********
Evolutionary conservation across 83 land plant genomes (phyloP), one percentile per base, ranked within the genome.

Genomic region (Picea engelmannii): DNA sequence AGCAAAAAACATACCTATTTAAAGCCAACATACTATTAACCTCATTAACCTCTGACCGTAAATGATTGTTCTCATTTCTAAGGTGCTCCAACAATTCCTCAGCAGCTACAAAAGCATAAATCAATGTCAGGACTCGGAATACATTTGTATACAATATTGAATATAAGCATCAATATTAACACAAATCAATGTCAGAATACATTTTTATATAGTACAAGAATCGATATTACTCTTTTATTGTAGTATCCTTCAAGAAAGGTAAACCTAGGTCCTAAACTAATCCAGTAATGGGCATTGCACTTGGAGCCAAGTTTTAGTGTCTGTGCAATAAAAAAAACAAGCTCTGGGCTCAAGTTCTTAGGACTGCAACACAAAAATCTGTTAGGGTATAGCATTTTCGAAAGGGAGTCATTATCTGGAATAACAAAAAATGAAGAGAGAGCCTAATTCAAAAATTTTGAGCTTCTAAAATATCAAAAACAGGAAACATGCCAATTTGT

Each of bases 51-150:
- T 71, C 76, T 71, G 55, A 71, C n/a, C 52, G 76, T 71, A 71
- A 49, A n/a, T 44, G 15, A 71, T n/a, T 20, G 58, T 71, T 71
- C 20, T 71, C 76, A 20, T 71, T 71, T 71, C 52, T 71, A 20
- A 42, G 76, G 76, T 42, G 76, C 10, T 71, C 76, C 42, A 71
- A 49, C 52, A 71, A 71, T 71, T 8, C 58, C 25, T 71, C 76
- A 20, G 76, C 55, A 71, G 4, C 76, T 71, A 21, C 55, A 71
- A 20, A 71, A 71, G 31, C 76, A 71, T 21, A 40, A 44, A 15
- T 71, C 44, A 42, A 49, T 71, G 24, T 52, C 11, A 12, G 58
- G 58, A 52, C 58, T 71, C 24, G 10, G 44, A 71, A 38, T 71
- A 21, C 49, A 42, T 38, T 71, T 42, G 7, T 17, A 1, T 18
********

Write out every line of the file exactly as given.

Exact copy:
Evolutionary conservation across 83 land plant genomes (phyloP), one percentile per base, ranked within the genome.

Genomic region (Picea engelmannii): DNA sequence AGCAAAAAACATACCTATTTAAAGCCAACATACTATTAACCTCATTAACCTCTGACCGTAAATGATTGTTCTCATTTCTAAGGTGCTCCAACAATTCCTCAGCAGCTACAAAAGCATAAATCAATGTCAGGACTCGGAATACATTTGTATACAATATTGAATATAAGCATCAATATTAACACAAATCAATGTCAGAATACATTTTTATATAGTACAAGAATCGATATTACTCTTTTATTGTAGTATCCTTCAAGAAAGGTAAACCTAGGTCCTAAACTAATCCAGTAATGGGCATTGCACTTGGAGCCAAGTTTTAGTGTCTGTGCAATAAAAAAAACAAGCTCTGGGCTCAAGTTCTTAGGACTGCAACACAAAAATCTGTTAGGGTATAGCATTTTCGAAAGGGAGTCATTATCTGGAATAACAAAAAATGAAGAGAGAGCCTAATTCAAAAATTTTGAGCTTCTAAAATATCAAAAACAGGAAACATGCCAATTTGT

Each of bases 51-150:
- T 71, C 76, T 71, G 55, A 71, C n/a, C 52, G 76, T 71, A 71
- A 49, A n/a, T 44, G 15, A 71, T n/a, T 20, G 58, T 71, T 71
- C 20, T 71, C 76, A 20, T 71, T 71, T 71, C 52, T 71, A 20
- A 42, G 76, G 76, T 42, G 76, C 10, T 71, C 76, C 42, A 71
- A 49, C 52, A 71, A 71, T 71, T 8, C 58, C 25, T 71, C 76
- A 20, G 76, C 55, A 71, G 4, C 76, T 71, A 21, C 55, A 71
- A 20, A 71, A 71, G 31, C 76, A 71, T 21, A 40, A 44, A 15
- T 71, C 44, A 42, A 49, T 71, G 24, T 52, C 11, A 12, G 58
- G 58, A 52, C 58, T 71, C 24, G 10, G 44, A 71, A 38, T 71
- A 21, C 49, A 42, T 38, T 71, T 42, G 7, T 17, A 1, T 18